2. Forego was a big foal and developed into an even bigger horse. His measurements were all at or near the top of the scale for a Thoroughbred. His hips were so wide that he barely fit into the starting gate as he grew.

Training such a massive animal was difficult. He kicked and bit. He shied away from people who came near him. He went crazy in the presence of female horses.

Finally, Martha Gerry agreed in the summer of his 2-year-old year that castration was the only way Forego would get to the races. He was vastly improved by the procedure but was saved for the following year.

Forego won two of his first three starts at Hialeah Park. He then finished second in the Hutcheson Stakes and Florida Derby. Shipped to Keeneland, he disappointed as the favorite in the Blue Grass Stakes.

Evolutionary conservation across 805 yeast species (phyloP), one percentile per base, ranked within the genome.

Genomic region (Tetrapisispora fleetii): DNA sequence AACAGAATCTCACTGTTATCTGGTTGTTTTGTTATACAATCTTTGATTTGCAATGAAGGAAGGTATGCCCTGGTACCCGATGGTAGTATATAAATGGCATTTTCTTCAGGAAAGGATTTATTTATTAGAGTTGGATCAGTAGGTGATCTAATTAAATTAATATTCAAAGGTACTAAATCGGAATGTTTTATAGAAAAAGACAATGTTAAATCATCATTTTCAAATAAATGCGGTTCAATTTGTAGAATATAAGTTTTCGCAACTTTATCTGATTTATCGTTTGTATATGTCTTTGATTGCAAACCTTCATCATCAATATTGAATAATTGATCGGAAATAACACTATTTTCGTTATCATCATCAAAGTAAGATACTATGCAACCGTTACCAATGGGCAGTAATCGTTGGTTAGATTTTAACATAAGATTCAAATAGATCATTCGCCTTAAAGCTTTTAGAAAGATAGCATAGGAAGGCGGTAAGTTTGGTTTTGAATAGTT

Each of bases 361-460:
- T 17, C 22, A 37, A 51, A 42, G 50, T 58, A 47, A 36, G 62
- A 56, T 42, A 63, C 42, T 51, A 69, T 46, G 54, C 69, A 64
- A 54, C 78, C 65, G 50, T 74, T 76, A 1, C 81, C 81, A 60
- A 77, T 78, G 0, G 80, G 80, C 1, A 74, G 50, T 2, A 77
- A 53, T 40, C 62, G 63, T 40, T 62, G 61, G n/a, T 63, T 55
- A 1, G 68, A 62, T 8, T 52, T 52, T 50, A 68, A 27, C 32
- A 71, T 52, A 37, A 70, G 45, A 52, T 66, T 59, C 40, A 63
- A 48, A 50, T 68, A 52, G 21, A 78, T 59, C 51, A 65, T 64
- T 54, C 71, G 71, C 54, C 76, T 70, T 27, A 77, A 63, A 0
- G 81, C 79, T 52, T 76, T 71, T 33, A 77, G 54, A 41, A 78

After the Kentucky Derby, Forego kept mostly to classified allowance races before being beaten a head in the Jerome Handicap in October at Aqueduct. On Nov. 24, five weeks before he became a 4-year-old, Forego came from 14 lengths back to capture the Roamer Handicap at the Big A, the first of his 24 stakes wins.

3. Pete Anderson, who had been the top apprentice rider in New York at age 16 in 1948, was in the twilight of his career in 1973. He saw Forego one morning training at Hialeah, and trainer Sherrill Ward asked him to gallop the big horse.

Anderson agreed and went on to ride Forego in his first nine starts, until he could not make the weight (111 pounds) for Forego’s allowance win on the Belmont Stakes card. Heliodoro Gustines, who had ridden in Panama City with the likes of Braulio Baeza and Manuel Ycaza, two Hall of Fame riders, got the call.

From Sept. 1, 1973, to May 31, 1976, Forego started 31 times, all with Gustines in the saddle.